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Report on Arenal (Costa Rica) — November 1989

Scientific Event Alert Network Bulletin, vol. 14, no. 11 (November 1989)
Managing Editor: Lindsay McClelland.

Arenal (Costa Rica) Stronger seismicity; Strombolian explosions; lava flows

Please cite this report as:

Global Volcanism Program, 1989. Report on Arenal (Costa Rica). In: McClelland, L. (ed.), Scientific Event Alert Network Bulletin, 14:11. Smithsonian Institution. https://doi.org/10.5479/si.GVP.SEAN198911-345033.

Volcano Profile |  Complete Bulletin


Arenal

Costa Rica

10.463°N, 84.703°W; summit elev. 1670 m

All times are local (unless otherwise noted)


During the first few months of 1989, activity at Arenal remained at its normal level. A small increase in Strombolian activity occurred in March, accompanied by as many as 42 volcanic events/day (figure 24), then declined rapidly, reaching a minimal rate in June with a mean of only 3/day. A renewed moderate increase in July was marked by stronger degassing associated with characteristic (blowing) sounds and more frequent tremor at a station (FOR, Red Sismológica Nacional) 4 km E of the crater. Activity built somewhat more during the first half of August, declining slightly before the onset of a stronger phase in late September. Daily seismicity reached its highest 1-day total, 64 shocks, on 11 October. Similar activity continued in November, with a mean of 40 earthquakes daily and a maximum of 52 (on the 21st), accompanied by significant tremor throughout the month.

Figure (see Caption) Figure 24. Number of volcanic earthquakes/day at Arenal, registered at Red Sismológica Nacional station FOR, 4 km E of the crater, January-November 1989. Periods when no data were recorded are marked N.D. Courtesy of R. Barquero.

November field observations revealed small to moderate Strombolian explosions, most of which ejected ash columns to 1-1.5 km height. Winds carried most of the ash to the W, where it fell on Lake Arenal (extending from the W foot of the volcano), and on some occasions reached Tilarán (~30 km away). Block lava from the upper crater (Crater C, at 1,300 m elevation) moved down the NW and SW flanks, with blocks spalled from flow fronts reaching elevations as low as 750 m elevation in the Río Tabacón area. Geologists noted that a similar level of activity had not occurred since 1984.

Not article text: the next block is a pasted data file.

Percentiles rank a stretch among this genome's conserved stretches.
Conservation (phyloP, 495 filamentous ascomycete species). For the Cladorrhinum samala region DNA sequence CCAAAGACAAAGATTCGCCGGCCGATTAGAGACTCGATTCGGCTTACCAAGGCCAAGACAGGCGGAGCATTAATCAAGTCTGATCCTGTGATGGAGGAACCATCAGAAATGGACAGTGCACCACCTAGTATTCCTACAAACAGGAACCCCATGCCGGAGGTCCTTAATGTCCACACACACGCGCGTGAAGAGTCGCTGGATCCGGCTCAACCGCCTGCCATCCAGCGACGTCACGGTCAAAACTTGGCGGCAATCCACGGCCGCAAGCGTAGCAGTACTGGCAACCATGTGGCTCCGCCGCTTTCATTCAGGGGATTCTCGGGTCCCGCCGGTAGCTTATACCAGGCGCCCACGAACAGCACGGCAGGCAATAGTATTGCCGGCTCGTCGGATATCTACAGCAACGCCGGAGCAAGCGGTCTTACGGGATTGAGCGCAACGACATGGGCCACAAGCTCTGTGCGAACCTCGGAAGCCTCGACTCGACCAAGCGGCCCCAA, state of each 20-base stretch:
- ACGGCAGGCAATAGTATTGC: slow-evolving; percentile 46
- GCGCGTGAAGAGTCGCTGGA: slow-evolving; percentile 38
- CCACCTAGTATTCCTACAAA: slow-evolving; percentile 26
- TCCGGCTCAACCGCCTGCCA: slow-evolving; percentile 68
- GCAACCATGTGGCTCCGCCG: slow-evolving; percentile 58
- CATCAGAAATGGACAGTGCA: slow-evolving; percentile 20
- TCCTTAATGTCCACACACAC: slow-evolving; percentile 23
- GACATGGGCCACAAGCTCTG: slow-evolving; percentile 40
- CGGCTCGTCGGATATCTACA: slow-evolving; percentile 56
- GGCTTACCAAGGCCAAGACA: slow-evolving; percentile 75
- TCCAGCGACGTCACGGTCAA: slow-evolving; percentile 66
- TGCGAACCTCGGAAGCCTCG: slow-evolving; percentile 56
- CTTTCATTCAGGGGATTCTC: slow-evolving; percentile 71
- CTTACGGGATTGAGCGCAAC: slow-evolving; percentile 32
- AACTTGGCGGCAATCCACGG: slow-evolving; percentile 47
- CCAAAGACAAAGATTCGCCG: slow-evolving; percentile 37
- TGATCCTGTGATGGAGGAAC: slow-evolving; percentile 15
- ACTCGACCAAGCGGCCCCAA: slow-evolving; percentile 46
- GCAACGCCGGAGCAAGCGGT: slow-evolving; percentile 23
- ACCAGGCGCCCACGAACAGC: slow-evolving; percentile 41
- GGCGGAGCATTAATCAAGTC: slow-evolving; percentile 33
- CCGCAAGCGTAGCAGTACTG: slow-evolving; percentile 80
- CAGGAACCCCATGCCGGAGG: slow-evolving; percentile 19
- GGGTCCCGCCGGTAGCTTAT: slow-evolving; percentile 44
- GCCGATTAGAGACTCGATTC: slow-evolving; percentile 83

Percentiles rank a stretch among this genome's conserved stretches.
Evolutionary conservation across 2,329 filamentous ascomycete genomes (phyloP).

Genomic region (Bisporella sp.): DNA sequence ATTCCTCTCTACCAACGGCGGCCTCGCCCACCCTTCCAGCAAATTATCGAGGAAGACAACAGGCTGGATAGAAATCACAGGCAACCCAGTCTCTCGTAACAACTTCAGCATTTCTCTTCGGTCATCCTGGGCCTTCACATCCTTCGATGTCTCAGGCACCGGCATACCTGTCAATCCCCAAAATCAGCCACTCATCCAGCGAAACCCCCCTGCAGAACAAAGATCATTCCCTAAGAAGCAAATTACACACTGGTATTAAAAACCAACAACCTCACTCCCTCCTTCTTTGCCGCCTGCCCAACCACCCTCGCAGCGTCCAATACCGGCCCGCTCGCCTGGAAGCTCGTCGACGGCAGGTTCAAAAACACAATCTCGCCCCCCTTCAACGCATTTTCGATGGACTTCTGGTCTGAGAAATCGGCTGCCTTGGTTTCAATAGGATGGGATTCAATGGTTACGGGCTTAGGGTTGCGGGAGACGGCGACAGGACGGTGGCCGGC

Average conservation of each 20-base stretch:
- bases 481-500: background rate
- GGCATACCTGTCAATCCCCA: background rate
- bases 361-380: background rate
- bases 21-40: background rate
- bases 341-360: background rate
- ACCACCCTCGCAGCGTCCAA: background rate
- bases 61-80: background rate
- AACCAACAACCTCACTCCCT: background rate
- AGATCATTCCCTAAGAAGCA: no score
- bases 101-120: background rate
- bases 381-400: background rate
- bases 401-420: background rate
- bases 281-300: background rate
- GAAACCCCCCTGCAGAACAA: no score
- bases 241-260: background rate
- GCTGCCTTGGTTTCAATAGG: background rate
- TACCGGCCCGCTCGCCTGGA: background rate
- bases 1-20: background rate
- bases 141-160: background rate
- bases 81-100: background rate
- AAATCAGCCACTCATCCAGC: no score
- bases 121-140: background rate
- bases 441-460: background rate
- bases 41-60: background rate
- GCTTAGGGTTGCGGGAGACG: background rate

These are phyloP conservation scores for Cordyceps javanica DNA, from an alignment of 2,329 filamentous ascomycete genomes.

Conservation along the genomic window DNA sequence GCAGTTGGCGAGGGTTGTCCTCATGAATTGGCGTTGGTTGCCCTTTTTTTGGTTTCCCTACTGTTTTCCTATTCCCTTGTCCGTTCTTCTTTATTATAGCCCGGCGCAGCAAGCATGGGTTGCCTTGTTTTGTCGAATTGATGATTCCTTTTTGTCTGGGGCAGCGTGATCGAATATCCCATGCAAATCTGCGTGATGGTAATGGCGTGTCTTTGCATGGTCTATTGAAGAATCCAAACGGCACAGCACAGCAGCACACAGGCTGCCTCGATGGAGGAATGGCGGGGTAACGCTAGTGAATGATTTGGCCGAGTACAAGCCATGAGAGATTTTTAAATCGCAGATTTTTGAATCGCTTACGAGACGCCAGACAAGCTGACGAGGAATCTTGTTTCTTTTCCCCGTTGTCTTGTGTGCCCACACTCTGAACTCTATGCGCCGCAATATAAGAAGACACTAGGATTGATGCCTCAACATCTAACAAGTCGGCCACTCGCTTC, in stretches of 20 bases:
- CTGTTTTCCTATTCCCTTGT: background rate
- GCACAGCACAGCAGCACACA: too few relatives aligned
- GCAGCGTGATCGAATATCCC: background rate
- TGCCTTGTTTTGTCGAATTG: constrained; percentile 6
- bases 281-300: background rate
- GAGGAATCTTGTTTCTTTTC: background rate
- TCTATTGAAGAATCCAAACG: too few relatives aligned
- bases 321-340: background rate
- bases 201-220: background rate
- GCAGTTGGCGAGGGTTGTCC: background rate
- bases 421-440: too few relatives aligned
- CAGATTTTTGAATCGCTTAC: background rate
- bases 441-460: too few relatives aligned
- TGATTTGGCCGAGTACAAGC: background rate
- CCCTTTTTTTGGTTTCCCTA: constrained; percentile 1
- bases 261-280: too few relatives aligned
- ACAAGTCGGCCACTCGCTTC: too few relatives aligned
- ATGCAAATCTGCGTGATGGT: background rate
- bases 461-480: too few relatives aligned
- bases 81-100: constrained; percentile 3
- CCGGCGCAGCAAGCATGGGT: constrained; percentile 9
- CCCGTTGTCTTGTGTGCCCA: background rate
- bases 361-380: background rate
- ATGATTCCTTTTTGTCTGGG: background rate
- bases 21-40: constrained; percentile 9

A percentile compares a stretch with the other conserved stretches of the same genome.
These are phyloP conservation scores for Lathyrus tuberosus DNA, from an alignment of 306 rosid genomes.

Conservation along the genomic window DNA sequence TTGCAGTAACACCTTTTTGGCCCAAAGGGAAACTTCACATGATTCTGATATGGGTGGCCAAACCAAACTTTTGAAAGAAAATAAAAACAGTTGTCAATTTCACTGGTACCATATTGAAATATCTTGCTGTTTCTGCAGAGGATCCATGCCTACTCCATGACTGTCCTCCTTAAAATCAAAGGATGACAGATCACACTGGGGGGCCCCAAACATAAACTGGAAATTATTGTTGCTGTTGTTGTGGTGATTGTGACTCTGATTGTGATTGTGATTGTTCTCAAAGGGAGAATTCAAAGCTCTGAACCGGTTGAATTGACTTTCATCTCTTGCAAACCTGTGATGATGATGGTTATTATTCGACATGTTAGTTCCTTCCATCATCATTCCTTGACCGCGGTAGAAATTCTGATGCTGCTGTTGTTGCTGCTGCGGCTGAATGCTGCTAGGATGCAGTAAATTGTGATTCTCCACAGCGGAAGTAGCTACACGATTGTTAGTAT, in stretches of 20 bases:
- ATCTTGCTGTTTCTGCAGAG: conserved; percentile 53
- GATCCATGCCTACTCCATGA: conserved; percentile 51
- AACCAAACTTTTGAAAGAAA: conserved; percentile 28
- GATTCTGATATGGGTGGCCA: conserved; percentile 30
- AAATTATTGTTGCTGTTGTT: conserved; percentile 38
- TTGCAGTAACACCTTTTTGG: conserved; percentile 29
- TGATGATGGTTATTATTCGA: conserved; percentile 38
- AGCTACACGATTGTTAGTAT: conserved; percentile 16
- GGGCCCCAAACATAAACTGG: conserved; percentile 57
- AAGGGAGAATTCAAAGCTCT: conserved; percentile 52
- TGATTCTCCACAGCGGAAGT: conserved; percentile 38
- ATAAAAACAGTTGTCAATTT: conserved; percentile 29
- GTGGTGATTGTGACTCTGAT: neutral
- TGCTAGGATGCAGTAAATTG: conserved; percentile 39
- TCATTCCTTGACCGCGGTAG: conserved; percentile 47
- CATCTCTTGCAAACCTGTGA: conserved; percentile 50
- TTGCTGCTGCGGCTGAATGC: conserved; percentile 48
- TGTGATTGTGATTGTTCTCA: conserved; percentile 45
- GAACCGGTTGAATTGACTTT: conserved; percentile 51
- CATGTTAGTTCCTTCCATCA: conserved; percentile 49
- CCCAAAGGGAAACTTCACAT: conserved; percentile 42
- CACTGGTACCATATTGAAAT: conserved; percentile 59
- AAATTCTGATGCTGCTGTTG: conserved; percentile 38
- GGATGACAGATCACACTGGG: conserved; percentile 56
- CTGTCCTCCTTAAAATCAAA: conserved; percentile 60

Geologic Background. Conical Volcán Arenal is the youngest stratovolcano in Costa Rica and one of its most active. The 1670-m-high andesitic volcano towers above the eastern shores of Lake Arenal, which has been enlarged by a hydroelectric project. Arenal lies along a volcanic chain that has migrated to the NW from the late-Pleistocene Los Perdidos lava domes through the Pleistocene-to-Holocene Chato volcano, which contains a 500-m-wide, lake-filled summit crater. The earliest known eruptions of Arenal took place about 7000 years ago, and it was active concurrently with Cerro Chato until the activity of Chato ended about 3500 years ago. Growth of Arenal has been characterized by periodic major explosive eruptions at several-hundred-year intervals and periods of lava effusion that armor the cone. An eruptive period that began with a major explosive eruption in 1968 ended in December 2010; continuous explosive activity accompanied by slow lava effusion and the occasional emission of pyroclastic flows characterized the eruption from vents at the summit and on the upper western flank.

Information Contacts: R. Barquero, ICE; G. Soto, Univ de Costa Rica.